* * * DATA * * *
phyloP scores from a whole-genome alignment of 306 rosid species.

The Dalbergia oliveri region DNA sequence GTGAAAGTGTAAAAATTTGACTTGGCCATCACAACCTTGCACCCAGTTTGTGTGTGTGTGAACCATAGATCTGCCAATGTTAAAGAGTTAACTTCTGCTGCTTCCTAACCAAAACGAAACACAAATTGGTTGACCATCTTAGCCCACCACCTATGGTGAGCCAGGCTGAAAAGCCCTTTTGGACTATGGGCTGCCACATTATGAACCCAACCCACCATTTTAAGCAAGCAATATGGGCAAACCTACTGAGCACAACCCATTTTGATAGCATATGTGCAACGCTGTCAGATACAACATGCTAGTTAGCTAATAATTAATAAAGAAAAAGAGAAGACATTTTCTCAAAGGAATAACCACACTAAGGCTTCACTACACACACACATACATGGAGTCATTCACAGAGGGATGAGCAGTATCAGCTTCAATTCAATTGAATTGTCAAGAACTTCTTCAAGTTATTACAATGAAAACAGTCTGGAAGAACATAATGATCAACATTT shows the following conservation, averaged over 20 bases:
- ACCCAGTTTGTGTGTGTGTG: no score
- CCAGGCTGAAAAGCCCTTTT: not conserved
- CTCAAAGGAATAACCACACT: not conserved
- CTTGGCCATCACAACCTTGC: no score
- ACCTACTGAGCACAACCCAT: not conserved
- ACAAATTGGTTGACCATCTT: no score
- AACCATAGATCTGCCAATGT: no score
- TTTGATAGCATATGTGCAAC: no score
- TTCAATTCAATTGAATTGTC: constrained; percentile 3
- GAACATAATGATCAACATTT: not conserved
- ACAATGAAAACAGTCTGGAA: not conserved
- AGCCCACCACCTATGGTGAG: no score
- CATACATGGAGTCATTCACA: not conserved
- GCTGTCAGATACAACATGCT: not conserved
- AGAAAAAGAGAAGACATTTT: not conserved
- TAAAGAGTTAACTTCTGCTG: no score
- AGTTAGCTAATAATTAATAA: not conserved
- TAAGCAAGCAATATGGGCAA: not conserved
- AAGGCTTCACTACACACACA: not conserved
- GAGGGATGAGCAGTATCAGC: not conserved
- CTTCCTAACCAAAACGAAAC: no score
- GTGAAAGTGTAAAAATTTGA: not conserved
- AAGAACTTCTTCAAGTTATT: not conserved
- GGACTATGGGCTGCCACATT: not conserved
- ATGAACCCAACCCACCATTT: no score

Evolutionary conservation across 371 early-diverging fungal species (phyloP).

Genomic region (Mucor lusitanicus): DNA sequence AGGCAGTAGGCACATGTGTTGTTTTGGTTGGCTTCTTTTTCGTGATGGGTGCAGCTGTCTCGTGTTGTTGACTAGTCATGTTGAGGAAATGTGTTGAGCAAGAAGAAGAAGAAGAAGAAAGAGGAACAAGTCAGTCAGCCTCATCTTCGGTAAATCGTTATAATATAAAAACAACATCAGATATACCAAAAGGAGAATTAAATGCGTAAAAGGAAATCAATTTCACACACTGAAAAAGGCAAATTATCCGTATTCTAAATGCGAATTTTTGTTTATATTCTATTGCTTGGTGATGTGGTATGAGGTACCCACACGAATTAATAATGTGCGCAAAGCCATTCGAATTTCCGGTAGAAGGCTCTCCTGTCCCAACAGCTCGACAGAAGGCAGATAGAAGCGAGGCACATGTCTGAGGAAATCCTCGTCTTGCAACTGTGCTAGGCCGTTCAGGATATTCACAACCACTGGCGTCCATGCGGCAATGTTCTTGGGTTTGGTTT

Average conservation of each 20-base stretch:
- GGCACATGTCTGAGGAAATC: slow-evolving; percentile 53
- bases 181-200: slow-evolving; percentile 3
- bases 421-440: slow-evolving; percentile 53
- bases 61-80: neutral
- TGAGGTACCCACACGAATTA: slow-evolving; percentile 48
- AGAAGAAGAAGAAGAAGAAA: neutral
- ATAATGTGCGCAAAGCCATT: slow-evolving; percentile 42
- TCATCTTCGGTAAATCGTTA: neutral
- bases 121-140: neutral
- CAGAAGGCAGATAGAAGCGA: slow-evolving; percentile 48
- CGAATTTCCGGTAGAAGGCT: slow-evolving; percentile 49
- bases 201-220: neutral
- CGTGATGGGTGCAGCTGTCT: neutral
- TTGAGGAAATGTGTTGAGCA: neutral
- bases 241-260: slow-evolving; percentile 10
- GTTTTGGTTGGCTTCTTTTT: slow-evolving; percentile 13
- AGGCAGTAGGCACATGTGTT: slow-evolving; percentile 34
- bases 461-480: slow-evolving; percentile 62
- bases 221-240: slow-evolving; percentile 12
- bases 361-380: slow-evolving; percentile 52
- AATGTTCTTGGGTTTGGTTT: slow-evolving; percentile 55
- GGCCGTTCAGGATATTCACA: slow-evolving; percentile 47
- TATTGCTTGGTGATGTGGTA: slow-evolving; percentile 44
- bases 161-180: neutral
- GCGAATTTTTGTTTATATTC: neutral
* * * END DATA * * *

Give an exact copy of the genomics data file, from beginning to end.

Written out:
phyloP scores from a whole-genome alignment of 306 rosid species.

The Dalbergia oliveri region DNA sequence GTGAAAGTGTAAAAATTTGACTTGGCCATCACAACCTTGCACCCAGTTTGTGTGTGTGTGAACCATAGATCTGCCAATGTTAAAGAGTTAACTTCTGCTGCTTCCTAACCAAAACGAAACACAAATTGGTTGACCATCTTAGCCCACCACCTATGGTGAGCCAGGCTGAAAAGCCCTTTTGGACTATGGGCTGCCACATTATGAACCCAACCCACCATTTTAAGCAAGCAATATGGGCAAACCTACTGAGCACAACCCATTTTGATAGCATATGTGCAACGCTGTCAGATACAACATGCTAGTTAGCTAATAATTAATAAAGAAAAAGAGAAGACATTTTCTCAAAGGAATAACCACACTAAGGCTTCACTACACACACACATACATGGAGTCATTCACAGAGGGATGAGCAGTATCAGCTTCAATTCAATTGAATTGTCAAGAACTTCTTCAAGTTATTACAATGAAAACAGTCTGGAAGAACATAATGATCAACATTT shows the following conservation, averaged over 20 bases:
- ACCCAGTTTGTGTGTGTGTG: no score
- CCAGGCTGAAAAGCCCTTTT: not conserved
- CTCAAAGGAATAACCACACT: not conserved
- CTTGGCCATCACAACCTTGC: no score
- ACCTACTGAGCACAACCCAT: not conserved
- ACAAATTGGTTGACCATCTT: no score
- AACCATAGATCTGCCAATGT: no score
- TTTGATAGCATATGTGCAAC: no score
- TTCAATTCAATTGAATTGTC: constrained; percentile 3
- GAACATAATGATCAACATTT: not conserved
- ACAATGAAAACAGTCTGGAA: not conserved
- AGCCCACCACCTATGGTGAG: no score
- CATACATGGAGTCATTCACA: not conserved
- GCTGTCAGATACAACATGCT: not conserved
- AGAAAAAGAGAAGACATTTT: not conserved
- TAAAGAGTTAACTTCTGCTG: no score
- AGTTAGCTAATAATTAATAA: not conserved
- TAAGCAAGCAATATGGGCAA: not conserved
- AAGGCTTCACTACACACACA: not conserved
- GAGGGATGAGCAGTATCAGC: not conserved
- CTTCCTAACCAAAACGAAAC: no score
- GTGAAAGTGTAAAAATTTGA: not conserved
- AAGAACTTCTTCAAGTTATT: not conserved
- GGACTATGGGCTGCCACATT: not conserved
- ATGAACCCAACCCACCATTT: no score

Evolutionary conservation across 371 early-diverging fungal species (phyloP).

Genomic region (Mucor lusitanicus): DNA sequence AGGCAGTAGGCACATGTGTTGTTTTGGTTGGCTTCTTTTTCGTGATGGGTGCAGCTGTCTCGTGTTGTTGACTAGTCATGTTGAGGAAATGTGTTGAGCAAGAAGAAGAAGAAGAAGAAAGAGGAACAAGTCAGTCAGCCTCATCTTCGGTAAATCGTTATAATATAAAAACAACATCAGATATACCAAAAGGAGAATTAAATGCGTAAAAGGAAATCAATTTCACACACTGAAAAAGGCAAATTATCCGTATTCTAAATGCGAATTTTTGTTTATATTCTATTGCTTGGTGATGTGGTATGAGGTACCCACACGAATTAATAATGTGCGCAAAGCCATTCGAATTTCCGGTAGAAGGCTCTCCTGTCCCAACAGCTCGACAGAAGGCAGATAGAAGCGAGGCACATGTCTGAGGAAATCCTCGTCTTGCAACTGTGCTAGGCCGTTCAGGATATTCACAACCACTGGCGTCCATGCGGCAATGTTCTTGGGTTTGGTTT

Average conservation of each 20-base stretch:
- GGCACATGTCTGAGGAAATC: slow-evolving; percentile 53
- bases 181-200: slow-evolving; percentile 3
- bases 421-440: slow-evolving; percentile 53
- bases 61-80: neutral
- TGAGGTACCCACACGAATTA: slow-evolving; percentile 48
- AGAAGAAGAAGAAGAAGAAA: neutral
- ATAATGTGCGCAAAGCCATT: slow-evolving; percentile 42
- TCATCTTCGGTAAATCGTTA: neutral
- bases 121-140: neutral
- CAGAAGGCAGATAGAAGCGA: slow-evolving; percentile 48
- CGAATTTCCGGTAGAAGGCT: slow-evolving; percentile 49
- bases 201-220: neutral
- CGTGATGGGTGCAGCTGTCT: neutral
- TTGAGGAAATGTGTTGAGCA: neutral
- bases 241-260: slow-evolving; percentile 10
- GTTTTGGTTGGCTTCTTTTT: slow-evolving; percentile 13
- AGGCAGTAGGCACATGTGTT: slow-evolving; percentile 34
- bases 461-480: slow-evolving; percentile 62
- bases 221-240: slow-evolving; percentile 12
- bases 361-380: slow-evolving; percentile 52
- AATGTTCTTGGGTTTGGTTT: slow-evolving; percentile 55
- GGCCGTTCAGGATATTCACA: slow-evolving; percentile 47
- TATTGCTTGGTGATGTGGTA: slow-evolving; percentile 44
- bases 161-180: neutral
- GCGAATTTTTGTTTATATTC: neutral